After two weeks of me playing around with the kha SDK it was a no-brainer to use the same technology for Ludum Dare 33.
Our idea was to create a multiplayer game for a single PC where players take turns of one minute while the other player is supposed to look away. At night one of the workers transforms into a monster, trying to find the items that allow him or her to escape. During daytime, the other player is able to check log files for traces of nightly activity. However all of their timestamps are missing and there are AI-controlled workers roaming the building as well...
Another game jam entry I am very proud of, as the basic idea is quite interesting and we managed to iron out most bugs. However, with complex systems like a flexible AI, multi-agent elevator controls and a dialogue module in which a programmer could sink his teeth in there wasn't enough time for balancing in the end, making the game one-sided in favor of the monster. We also had many ideas for additional objects the players could interact with.
Created togehter with Augusto Garcia, Ingo Jakobs, Martin Konrad and Robert Konrad using the kha2D engine.
Agent player (daytime)
Monster player (nighttime)
Trope Raider (game jam, 2015)
We decided to use the "Global Game Jam 2015" theme (What do we do now?) as an excuse to think about some of our favorite gaming tropes. Green water is bad, semi-broken walls can be destroyed, changing to a more energetic music announces a boss fight and so on - but what would happen if we had to unlearn those?
With three out of four people creating assets during most of the jam, this game is certainly the most impressive looking and sounding one I worked on during a game jam so far. However it is very short and I think that getting our point (and the jokes) across could have benefited from a bit more fine tuning. Nevertheless I am quite pleased with the result, especially since we just worked for approx. 36 hours on it.
Made with Johannes Alef, Michael Rau and Rebecca Schieren using the Unity engine.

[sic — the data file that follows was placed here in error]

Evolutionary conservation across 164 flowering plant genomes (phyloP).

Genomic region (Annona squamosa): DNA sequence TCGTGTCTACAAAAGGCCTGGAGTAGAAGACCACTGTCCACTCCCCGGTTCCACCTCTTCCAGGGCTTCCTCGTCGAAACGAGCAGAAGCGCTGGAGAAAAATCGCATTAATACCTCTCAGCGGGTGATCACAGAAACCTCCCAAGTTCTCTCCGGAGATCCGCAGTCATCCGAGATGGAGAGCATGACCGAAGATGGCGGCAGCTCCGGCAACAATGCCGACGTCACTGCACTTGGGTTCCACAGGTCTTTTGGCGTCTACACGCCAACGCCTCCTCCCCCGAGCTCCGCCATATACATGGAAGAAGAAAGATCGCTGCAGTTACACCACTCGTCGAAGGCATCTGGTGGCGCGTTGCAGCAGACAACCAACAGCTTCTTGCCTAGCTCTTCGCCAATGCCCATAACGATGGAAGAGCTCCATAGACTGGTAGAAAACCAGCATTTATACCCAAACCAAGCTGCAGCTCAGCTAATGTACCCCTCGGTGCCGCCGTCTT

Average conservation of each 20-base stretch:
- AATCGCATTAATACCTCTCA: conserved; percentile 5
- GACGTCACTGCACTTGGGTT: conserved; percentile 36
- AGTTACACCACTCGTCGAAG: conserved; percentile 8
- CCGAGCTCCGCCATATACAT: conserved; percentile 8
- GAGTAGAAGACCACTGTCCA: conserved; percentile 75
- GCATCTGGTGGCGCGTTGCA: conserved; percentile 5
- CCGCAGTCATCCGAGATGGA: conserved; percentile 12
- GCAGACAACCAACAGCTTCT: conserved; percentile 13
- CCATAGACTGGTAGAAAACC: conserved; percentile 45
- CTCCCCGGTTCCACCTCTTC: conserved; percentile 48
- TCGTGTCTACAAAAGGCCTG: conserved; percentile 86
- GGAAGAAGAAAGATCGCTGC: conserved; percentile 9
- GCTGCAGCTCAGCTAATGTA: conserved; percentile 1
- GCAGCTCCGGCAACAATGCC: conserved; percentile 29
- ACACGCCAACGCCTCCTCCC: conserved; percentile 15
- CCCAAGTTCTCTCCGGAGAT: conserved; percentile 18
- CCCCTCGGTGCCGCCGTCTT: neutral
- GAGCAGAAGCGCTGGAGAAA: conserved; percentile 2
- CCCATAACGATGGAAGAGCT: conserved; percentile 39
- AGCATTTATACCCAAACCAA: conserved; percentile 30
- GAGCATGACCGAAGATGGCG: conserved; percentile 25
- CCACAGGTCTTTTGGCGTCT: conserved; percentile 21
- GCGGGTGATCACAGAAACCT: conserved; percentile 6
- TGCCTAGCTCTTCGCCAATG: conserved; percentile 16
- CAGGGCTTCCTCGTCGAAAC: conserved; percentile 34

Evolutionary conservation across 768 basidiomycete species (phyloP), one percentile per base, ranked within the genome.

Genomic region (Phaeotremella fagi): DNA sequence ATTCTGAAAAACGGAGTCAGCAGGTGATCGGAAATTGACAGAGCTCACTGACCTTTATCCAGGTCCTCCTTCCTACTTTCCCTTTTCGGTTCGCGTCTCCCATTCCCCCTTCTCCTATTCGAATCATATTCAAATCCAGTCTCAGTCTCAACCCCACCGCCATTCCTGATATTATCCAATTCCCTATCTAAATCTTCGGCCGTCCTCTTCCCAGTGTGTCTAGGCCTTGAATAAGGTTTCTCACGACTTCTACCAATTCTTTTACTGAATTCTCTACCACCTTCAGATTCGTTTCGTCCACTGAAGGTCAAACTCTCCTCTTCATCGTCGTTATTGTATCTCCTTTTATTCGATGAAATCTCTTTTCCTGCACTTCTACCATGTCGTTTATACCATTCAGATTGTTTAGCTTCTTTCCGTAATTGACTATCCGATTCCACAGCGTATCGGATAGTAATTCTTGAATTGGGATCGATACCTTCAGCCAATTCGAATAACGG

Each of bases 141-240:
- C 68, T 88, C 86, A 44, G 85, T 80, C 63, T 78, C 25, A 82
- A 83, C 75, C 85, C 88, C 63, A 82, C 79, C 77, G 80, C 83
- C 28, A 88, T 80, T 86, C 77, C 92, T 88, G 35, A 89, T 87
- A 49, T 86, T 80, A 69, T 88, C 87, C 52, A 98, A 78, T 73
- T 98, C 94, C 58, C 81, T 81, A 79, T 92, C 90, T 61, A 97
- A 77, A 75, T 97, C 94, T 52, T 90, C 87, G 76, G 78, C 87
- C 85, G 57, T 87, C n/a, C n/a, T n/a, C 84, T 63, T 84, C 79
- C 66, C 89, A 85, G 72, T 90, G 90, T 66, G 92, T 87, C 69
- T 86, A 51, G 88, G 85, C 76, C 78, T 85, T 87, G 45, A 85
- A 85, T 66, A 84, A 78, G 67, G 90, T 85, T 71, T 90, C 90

Column hall with enemy
Typefighters (full game, 2014 - 2015)
As predicted in 2012, I could not resist revisiting the idea of a competitive typing game for two players. I chose a completely different approach however, developing a relatively simple framework in Unity first. As the framework contained everything in terms of mechanics and representation I could then focus on iterating on the games rules in order to solve the problems I noticed during the development of TypeCraft.
The results of lots of player feedback have been 8 distinct modes that not only emphasize typing speed and correctness, but also other skills like reaction time, sustained attention, or tactics. Combined with lots of room for "smaller victories" and user defined goals these keep weaker players from being demoralized completely when playing against a faster player.
Other features include custom word lists, singleplayer AIs for every mode and a menu that can be completely navigated by typing its entries. As it is the second fully completed game I also focused a lot more on PR, posting more news, spend more time creating screenshots and trailers
as well as maintained an IndieDB-page
and a Twitter account
. The press coverage I could achieve included being a Freeware Pick on IndieGames.com
and being mentioned on the Indie Game Magazine
the game's campaign on Steam Greenlight.
All in all I am quite pleased with the result, as I was able to create a quite polished game with a novel premise that is really fun to play (if one is interested in the niche that is typing games). I was also able to tie up the loose ends I left dangling on TypeCraft and gathered a lot more experience on marketing and contacting press.
ConnGame (game jam, 2014)
A (hopefully humorous) text adventure game developed for the "Ludum Dare 30" game jam which is written as a dialog between the player and the player character. The topic of the jam was "connected worlds", so we build a game that connectes all other game(world)s created at our location. Every game has it's own location with puzzles based on objects taken from their world. At a certain point in each world the player character encourages the player to play the referenced game in order to give him some time - which must be proven by a keyword.
The idea to build a technically simple game for this game jam worked out great and allowed us to spend most of the time on dialog writing and puzzle design with some spare time for testing. Therefore we could add all the features we wanted and even finished a refinded version based on the testers feedback during the jam.
Made together with Max Maag and Bernd Bohmeier in a beta version of the Unity engine (we wanted to test some of the new gui features). This is my first game which is designed in such a way that it works on mobile devices (Android).
Clash of Duty: Medieval Warfare (game jam, 2014)
My second game jam entry, this time for the "Global Game Jam 2014". The topic "We don't see things as they are, we see them as we are." was a tough one and in the end my team decided to go for a multiplayer strategy game where you initially project your units state onto the enemy ones. After each fight one property of the unit is revealed, giving you the opportunity to counter it properly next time.